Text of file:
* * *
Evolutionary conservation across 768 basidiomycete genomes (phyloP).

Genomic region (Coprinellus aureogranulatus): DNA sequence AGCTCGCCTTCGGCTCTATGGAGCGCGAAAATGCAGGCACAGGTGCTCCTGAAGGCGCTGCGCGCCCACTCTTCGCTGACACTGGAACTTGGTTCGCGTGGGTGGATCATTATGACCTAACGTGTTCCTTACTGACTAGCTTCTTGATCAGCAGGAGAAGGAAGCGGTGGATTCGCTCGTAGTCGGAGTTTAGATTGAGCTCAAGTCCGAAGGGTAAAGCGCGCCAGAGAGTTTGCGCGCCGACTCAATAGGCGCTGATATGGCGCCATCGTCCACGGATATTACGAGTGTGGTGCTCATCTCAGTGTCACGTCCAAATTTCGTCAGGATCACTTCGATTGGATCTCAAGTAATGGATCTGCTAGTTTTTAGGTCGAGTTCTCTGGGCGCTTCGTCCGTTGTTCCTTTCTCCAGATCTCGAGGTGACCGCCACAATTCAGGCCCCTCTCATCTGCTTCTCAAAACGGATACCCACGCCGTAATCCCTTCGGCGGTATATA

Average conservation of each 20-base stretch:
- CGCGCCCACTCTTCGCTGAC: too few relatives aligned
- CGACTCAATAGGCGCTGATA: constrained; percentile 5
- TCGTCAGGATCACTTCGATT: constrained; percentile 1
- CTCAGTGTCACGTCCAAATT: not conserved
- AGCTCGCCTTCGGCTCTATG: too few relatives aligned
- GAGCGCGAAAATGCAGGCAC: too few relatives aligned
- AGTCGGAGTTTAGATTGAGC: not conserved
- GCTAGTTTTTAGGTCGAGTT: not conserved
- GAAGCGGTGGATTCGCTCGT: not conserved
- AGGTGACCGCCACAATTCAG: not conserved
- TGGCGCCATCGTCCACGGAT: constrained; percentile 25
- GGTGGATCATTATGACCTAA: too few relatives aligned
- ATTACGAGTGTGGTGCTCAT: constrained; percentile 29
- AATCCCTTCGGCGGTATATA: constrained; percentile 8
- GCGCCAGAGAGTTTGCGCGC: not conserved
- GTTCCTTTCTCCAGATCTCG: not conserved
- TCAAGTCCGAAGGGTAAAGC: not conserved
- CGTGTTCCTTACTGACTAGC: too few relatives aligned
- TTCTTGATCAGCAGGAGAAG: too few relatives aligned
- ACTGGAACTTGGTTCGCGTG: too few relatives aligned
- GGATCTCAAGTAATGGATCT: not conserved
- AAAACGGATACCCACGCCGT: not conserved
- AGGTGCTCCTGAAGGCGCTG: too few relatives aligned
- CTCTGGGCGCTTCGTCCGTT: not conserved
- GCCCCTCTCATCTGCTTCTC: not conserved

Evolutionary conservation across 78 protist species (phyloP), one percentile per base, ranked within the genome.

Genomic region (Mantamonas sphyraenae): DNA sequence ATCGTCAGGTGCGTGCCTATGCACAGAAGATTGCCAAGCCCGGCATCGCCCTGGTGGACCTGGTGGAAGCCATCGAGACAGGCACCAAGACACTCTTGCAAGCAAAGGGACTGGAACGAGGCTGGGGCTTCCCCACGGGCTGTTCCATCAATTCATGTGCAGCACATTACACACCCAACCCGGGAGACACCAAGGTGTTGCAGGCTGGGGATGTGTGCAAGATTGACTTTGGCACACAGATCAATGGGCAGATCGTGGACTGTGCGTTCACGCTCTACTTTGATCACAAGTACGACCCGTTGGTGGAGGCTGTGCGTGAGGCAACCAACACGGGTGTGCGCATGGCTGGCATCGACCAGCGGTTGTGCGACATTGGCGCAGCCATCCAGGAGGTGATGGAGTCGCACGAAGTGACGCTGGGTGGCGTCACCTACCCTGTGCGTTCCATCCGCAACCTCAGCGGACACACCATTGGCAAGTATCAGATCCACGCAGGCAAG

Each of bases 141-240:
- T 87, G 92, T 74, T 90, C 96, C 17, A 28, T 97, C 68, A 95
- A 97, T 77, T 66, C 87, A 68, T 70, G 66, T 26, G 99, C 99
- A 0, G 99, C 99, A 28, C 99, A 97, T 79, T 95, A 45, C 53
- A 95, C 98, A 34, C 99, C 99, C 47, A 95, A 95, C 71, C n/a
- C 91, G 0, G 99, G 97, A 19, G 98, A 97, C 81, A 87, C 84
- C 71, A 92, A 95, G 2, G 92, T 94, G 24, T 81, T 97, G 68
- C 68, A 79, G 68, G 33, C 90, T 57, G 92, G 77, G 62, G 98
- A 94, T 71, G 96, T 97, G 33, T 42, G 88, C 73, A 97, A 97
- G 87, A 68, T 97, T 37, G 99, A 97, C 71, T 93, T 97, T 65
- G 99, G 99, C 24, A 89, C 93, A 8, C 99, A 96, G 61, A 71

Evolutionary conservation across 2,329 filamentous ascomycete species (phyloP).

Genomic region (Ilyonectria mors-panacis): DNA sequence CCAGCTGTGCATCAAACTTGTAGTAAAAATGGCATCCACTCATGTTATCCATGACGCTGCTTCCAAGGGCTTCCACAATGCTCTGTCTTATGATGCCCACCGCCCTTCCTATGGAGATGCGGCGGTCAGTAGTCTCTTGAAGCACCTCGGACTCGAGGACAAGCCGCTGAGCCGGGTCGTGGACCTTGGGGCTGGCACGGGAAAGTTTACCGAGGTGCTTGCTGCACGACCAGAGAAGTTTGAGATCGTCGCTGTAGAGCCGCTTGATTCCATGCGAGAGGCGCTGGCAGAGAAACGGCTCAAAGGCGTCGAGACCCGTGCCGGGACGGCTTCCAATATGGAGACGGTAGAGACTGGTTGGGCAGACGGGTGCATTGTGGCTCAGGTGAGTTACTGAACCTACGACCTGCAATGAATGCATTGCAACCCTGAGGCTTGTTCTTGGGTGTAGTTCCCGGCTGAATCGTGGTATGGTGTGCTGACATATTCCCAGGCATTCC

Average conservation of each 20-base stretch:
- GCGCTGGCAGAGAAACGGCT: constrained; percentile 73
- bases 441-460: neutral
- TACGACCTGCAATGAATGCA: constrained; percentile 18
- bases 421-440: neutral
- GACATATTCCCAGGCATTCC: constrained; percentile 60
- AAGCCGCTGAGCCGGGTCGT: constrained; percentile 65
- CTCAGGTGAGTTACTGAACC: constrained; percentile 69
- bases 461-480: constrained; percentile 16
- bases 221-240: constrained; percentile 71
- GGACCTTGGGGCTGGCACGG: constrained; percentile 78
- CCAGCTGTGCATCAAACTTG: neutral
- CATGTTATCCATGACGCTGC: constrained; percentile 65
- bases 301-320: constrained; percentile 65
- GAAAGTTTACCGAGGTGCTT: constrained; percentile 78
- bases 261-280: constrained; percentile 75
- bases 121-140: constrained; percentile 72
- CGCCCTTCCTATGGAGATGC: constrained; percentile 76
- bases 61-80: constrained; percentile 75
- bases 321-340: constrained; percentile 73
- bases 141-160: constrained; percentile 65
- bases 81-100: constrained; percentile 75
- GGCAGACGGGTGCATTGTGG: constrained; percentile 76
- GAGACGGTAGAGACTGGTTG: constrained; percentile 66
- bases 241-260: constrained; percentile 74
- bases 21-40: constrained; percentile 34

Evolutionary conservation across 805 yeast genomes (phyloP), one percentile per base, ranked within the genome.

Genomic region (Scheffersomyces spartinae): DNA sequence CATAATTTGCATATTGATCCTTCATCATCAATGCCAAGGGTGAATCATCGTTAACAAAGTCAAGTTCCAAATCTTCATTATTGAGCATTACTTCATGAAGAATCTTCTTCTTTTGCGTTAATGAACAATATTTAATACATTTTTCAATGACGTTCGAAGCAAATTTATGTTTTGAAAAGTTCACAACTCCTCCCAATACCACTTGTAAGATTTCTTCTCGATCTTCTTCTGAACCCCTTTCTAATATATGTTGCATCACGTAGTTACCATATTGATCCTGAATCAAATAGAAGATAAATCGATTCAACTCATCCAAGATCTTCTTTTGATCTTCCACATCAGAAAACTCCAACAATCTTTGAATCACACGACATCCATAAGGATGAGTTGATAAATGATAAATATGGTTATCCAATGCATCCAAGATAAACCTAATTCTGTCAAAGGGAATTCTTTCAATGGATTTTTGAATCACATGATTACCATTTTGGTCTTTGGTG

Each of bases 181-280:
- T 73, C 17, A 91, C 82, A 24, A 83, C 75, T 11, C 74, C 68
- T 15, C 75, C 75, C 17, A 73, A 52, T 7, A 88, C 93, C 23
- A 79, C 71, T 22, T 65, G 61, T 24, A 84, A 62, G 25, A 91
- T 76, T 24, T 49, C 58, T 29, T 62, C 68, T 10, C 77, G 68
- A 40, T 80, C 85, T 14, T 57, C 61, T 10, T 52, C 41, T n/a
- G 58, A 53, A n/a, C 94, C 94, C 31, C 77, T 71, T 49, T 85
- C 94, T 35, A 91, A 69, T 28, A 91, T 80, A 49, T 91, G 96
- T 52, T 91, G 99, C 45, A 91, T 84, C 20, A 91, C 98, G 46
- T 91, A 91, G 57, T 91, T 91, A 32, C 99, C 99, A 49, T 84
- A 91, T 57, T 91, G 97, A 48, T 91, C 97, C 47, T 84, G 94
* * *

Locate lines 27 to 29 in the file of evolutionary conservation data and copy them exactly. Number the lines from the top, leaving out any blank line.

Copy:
- CTCTGGGCGCTTCGTCCGTT: not conserved
- GCCCCTCTCATCTGCTTCTC: not conserved

Evolutionary conservation across 78 protist species (phyloP), one percentile per base, ranked within the genome.